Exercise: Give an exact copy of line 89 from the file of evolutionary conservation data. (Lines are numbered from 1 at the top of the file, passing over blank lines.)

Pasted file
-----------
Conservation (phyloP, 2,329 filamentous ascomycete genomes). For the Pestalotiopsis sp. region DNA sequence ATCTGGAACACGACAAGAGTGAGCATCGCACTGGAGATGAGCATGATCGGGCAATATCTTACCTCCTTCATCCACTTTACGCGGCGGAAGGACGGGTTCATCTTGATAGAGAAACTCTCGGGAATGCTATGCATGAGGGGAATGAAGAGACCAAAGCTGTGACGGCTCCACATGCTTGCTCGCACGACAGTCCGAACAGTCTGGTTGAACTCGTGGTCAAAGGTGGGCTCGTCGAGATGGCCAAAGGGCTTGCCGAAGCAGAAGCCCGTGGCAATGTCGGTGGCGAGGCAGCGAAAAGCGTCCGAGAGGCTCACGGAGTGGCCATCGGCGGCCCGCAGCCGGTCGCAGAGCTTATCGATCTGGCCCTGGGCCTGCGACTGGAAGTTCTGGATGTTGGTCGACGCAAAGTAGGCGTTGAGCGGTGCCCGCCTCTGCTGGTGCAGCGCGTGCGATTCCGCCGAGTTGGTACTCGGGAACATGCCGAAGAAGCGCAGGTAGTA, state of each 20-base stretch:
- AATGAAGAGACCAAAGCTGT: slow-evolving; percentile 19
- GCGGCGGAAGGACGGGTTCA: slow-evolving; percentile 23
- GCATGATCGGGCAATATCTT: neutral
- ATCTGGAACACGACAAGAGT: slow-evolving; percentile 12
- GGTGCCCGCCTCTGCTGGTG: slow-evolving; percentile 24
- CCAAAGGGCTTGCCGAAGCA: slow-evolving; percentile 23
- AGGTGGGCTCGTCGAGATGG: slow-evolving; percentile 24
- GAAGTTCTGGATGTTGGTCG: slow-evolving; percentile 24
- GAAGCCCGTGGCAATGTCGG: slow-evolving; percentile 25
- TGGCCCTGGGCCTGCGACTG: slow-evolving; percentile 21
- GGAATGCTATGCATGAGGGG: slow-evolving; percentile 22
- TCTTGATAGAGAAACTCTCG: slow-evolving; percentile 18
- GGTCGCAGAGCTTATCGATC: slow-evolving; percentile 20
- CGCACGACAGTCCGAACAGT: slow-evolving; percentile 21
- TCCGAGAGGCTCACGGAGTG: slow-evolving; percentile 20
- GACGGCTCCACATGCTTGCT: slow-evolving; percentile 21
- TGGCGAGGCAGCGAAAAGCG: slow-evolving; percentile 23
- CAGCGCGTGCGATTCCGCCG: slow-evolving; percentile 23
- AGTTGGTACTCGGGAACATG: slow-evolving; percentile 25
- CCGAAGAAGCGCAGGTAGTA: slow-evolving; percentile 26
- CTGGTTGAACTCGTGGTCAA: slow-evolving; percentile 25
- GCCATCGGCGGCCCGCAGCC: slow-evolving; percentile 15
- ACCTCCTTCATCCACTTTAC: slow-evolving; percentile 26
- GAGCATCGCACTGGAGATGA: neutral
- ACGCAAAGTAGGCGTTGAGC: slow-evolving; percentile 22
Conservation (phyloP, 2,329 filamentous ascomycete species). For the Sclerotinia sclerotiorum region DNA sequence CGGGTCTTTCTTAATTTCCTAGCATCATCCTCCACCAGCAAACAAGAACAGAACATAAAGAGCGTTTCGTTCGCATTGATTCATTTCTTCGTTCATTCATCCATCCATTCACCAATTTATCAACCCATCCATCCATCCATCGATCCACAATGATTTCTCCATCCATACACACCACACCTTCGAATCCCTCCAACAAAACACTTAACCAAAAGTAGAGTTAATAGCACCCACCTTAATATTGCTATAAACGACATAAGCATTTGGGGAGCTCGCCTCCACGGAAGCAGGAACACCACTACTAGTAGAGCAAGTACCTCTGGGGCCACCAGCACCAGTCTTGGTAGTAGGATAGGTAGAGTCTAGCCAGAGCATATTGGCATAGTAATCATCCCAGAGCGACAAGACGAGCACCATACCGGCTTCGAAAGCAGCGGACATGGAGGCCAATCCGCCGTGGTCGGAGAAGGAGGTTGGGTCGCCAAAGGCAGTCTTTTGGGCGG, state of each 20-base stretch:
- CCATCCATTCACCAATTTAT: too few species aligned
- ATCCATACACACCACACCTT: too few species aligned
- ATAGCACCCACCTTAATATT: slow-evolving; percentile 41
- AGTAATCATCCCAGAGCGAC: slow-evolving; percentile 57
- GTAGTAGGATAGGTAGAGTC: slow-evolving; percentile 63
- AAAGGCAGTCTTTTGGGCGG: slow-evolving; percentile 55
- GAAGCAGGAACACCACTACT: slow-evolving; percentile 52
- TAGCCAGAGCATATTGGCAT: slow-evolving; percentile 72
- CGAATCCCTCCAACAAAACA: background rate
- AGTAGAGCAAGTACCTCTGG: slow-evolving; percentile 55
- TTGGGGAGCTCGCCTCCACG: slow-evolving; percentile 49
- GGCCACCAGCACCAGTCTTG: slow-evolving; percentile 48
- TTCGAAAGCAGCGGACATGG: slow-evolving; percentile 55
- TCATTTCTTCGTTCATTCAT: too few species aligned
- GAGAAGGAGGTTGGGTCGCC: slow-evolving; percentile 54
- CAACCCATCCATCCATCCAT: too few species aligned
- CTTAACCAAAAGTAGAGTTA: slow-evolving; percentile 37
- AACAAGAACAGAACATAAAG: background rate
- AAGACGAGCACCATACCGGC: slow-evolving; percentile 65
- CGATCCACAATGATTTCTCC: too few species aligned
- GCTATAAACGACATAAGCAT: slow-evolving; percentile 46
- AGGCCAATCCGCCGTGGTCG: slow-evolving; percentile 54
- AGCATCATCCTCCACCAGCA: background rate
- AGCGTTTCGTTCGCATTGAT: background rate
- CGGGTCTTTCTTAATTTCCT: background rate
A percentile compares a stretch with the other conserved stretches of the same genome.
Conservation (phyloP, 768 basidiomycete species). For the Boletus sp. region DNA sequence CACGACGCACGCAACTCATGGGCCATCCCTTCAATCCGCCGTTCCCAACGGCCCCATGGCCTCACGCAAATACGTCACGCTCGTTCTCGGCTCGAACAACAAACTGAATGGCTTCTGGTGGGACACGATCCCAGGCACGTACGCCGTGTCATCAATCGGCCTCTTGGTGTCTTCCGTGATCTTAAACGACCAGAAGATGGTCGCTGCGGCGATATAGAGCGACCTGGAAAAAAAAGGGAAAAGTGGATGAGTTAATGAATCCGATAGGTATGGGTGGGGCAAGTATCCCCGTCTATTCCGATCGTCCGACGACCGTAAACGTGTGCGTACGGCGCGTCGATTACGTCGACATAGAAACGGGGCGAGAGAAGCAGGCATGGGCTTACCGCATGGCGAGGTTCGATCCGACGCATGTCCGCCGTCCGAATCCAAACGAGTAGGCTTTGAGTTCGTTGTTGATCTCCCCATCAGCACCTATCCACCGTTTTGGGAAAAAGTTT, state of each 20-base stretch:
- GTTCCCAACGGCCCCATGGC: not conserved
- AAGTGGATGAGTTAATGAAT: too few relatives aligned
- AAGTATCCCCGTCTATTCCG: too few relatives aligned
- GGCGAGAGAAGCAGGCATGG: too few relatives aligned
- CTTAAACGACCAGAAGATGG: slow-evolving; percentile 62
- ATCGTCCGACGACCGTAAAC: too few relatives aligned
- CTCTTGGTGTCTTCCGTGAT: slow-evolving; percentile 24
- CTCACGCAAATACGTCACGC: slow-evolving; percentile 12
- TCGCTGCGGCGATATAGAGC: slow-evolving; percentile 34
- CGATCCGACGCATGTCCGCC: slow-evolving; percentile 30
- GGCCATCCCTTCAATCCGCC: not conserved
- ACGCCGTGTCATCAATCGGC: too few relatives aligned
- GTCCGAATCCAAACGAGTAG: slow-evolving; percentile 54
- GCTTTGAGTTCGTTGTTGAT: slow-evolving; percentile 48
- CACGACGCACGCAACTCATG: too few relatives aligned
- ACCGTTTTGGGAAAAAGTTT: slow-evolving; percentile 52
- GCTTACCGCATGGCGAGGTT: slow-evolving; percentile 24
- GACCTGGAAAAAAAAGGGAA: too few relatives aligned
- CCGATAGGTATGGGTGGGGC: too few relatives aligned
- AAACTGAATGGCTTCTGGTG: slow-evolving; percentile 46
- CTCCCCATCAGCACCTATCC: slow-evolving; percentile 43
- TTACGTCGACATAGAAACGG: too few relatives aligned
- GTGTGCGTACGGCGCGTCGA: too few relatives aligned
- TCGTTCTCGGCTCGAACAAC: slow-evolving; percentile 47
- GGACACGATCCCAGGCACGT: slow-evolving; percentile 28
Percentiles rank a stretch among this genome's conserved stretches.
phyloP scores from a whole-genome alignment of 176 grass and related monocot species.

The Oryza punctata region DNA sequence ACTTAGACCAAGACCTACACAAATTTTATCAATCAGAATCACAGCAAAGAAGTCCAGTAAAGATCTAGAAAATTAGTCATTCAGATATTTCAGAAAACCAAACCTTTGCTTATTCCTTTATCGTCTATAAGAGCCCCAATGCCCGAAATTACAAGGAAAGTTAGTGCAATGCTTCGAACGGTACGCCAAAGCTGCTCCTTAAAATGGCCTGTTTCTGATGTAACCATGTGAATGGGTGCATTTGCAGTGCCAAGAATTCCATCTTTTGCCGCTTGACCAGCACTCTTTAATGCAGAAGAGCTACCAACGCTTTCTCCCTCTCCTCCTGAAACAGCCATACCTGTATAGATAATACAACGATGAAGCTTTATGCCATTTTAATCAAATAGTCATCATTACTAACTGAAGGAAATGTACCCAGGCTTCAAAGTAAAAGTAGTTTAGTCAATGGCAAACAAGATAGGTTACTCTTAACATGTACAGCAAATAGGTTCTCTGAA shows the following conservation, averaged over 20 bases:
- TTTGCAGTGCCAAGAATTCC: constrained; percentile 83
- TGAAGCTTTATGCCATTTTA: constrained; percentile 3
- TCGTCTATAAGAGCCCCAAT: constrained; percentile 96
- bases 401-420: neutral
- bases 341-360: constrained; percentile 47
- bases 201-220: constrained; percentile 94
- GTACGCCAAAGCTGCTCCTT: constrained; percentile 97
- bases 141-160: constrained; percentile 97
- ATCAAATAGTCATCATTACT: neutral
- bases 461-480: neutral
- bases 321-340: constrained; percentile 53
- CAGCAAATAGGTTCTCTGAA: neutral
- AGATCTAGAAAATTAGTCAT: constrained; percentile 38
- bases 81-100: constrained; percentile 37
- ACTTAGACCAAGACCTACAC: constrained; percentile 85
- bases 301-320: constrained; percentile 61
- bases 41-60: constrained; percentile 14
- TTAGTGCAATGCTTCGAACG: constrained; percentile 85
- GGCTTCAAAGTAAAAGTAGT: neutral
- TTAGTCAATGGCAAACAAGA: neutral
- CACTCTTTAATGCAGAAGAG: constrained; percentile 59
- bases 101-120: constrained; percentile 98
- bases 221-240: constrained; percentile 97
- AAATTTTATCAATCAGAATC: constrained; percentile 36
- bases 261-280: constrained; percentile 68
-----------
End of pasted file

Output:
- GTACGCCAAAGCTGCTCCTT: constrained; percentile 97